Breeding biology of the Sayaca Tanager (Thraupis sayaca) in southeast Brazil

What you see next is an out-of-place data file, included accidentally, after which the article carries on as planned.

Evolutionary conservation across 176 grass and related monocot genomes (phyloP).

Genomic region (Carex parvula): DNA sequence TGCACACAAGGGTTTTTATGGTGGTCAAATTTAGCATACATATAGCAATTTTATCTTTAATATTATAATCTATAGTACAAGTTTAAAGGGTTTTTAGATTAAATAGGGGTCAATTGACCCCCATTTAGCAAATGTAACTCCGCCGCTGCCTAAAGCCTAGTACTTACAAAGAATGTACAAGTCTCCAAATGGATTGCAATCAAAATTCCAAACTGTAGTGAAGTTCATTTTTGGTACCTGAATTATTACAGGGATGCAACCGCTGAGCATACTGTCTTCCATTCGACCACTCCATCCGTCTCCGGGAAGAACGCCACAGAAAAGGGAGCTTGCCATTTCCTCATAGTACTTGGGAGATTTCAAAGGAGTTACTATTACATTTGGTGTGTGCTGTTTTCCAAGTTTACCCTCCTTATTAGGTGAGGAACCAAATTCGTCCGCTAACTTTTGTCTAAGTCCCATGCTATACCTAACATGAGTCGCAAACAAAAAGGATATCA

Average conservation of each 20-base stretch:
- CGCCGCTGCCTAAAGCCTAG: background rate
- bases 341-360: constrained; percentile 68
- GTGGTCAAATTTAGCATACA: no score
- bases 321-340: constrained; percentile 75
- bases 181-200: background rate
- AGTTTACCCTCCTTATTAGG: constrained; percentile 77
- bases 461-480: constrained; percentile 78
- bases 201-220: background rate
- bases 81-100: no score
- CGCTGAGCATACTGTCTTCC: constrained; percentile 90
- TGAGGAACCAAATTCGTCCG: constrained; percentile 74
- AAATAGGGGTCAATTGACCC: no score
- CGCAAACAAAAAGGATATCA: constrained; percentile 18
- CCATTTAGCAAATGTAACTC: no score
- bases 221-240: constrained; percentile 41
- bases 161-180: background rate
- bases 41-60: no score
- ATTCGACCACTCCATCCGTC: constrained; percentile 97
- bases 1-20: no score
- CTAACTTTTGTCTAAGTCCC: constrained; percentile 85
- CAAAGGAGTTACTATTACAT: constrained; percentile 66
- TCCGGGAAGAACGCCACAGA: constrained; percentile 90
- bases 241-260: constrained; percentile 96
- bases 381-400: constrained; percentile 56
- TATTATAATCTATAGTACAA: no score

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Thraupis is a genus of the American endemic Thraupidae (subfamily Thraupinae), comprising seven species that inhabit tropical forests to urban centres. The Sayaca Tanager (Thraupis sayaca) is a disturbance-tolerant species of high representativeness in plant-frugivore networks, but information on its breeding biology is scarce and often restricted to non-systematic surveys. We studied the breeding biology of the T. sayaca, following 39 active nests in a periurban area of southeast Brazil during two breeding seasons (2017/2018, 2018/2019). The breeding season ranged from early September to middle December, and the nests were placed in native and exotic plants and human buildings (nest height above ground: 3.35 +/- 1.73 m, mean +/- SD). Only females incubated and brooded, but both adults built the nests, fed the nestlings, and removed their faecal sacs. Clutch size was 2.86 +/- 0.38 eggs and nest attentiveness was 71.2%. The incubation and nestling periods were, respectively, 13.4 and 17.4 days. Males and females did not differ on nestling provisioning and nest sanitation rates. Nestling provisioning (13.35 +/- 6.25 trips/hour) increased with nestling age, while mean brooding time was 37.2% and decreased with nestling age. Apparent nest success was 38.7%, and nest survival according to the Mayfield method was 27.2%. Five nests (20.8%) were parasitised by the Shiny cowbird (Molothrus bonariensis), and we recorded five events of nest-site reuse. We concluded that the most remarkable breeding traits of T. sayaca in comparison with close-related tanagers are the use of anthropogenic nest sites, the higher clutch size and number of feeding trips, and the longer nestling period.